Tony Cummings reports on one of urban music's most enigmatic talents, GEMSTONES
Gemstones, otherwise known as Demarco Castle, is a rapper and R&B singer from Chicago who is still to get well known in the gospel rap world but in the mainstream has forged quite a reputation as one of the finest urban music talents of his era. As a teenager the young rapper and singer came to the attention of the then unknown rappers Lupe Fiasco and the late Stack Bundles. In 2001 Fiasco signed Demarco to his 1st & 15th label and when in 2006 Lupe's debut album 'Lupe Fiasco's Food And Liquor' was released, Castle was featured on five tracks. In 2007 Castle released the first single from his debut album 'Troubles Of The World' and after the release of 'Lupe Fiasco's The Cool' Demarco, by now emceeing under the name Gemini, was touring extensively. Later that year Gemini's 'Troubles Of The World' was released to much praise from hip-hop fans. But then in 2008 Gemini, who had been forced to change his name for legal reasons to Gemstones, released a mixtape in the series Fahrenheit 1st And 15th, 'The Testimony Of Gemstones'. The mixtape attracted wide interest but it was the next one, 2010's 21-track 'On The Road To Glory: My Story', produced by superstar Kanye West, with its specific gospel content, which shocked his fans. In 2012 Gemstones released another mixtape 'Elephant In The Room'.
In an interview with Martin Bauman the rapper/singer spoke about his spiritual journey. "I just think about how God has been [with] me since I was a little boy. He's always been in my corner. Because even after my friend died, I remember when I saw things going on, when I was out here fornicating in the world and doing bogus stuff that I had no business doing. . . I would always hear God in my heart, talking to me, telling me, 'Yo, this is not you, stop. You don't wanna die in sin.' And I'm not putting my beliefs on no one else. This is just what my belief [is]. Even when I was out here [as] Gemini, with the braids, drinking and smoking and cursing. . . I knew deep in my heart [that] there was something deeper. And my soul yearned for something more than these tangible things that I was receiving, because I didn't find happiness in money. I didn't know that I would wake up one day and be making songs like 'XL' and 'You Gotta Believe (Never Give Up)' and 'Skeletons'. I thought, if it was left up to me, as a human, I would have still been making songs like 'shoot 'em up, bang bang', 'Bustdown' and just negative records. But God - and I don't mean to get spiritual, forgive me if I'm getting spiritual and churchy - [there] has always been a calling in my life, I just know it.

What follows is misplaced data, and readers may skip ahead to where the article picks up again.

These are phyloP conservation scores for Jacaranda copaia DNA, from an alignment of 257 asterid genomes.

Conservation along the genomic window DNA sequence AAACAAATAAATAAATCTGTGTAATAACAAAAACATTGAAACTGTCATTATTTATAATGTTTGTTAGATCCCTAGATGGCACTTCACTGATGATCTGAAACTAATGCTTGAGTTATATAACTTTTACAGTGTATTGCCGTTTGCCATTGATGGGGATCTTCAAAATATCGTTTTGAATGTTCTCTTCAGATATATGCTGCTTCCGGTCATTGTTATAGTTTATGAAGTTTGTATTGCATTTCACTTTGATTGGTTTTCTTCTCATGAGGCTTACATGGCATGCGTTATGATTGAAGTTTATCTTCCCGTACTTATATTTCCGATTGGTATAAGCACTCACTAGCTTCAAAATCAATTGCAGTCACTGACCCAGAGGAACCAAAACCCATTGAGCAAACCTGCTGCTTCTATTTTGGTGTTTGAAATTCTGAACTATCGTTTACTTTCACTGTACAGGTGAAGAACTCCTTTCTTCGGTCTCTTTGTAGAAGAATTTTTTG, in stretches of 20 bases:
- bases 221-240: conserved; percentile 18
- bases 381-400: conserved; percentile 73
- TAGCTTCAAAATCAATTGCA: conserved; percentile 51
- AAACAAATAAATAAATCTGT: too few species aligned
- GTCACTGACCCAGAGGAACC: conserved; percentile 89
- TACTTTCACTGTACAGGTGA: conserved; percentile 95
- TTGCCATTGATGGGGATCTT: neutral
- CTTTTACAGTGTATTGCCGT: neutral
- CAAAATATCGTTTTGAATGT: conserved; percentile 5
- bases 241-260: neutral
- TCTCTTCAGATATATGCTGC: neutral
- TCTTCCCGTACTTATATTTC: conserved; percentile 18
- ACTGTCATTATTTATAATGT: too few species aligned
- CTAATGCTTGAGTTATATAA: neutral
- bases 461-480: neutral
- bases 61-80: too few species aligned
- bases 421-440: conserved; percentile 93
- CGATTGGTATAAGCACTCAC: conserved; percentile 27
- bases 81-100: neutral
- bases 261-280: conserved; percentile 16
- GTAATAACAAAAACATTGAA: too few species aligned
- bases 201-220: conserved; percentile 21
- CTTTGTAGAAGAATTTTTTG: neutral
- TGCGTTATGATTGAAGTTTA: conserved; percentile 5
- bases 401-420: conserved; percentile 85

"That's how the album 'Road To Glory' came about. I still don't know
the words to 'Road To Glory'. And [that album] came out in 2010. But
I'm saying [this] to say that it wasn't me who did it. I was just
being used as a vessel. Because once 'Road To Glory' was done, I
didn't even know any of the words! Of that entire album, I [knew] none
of the words. I still don't know the words to 'Where Would I Be'.
To this day, if you told me to rap the song 'Where Would I Be' right now, I could not rap it."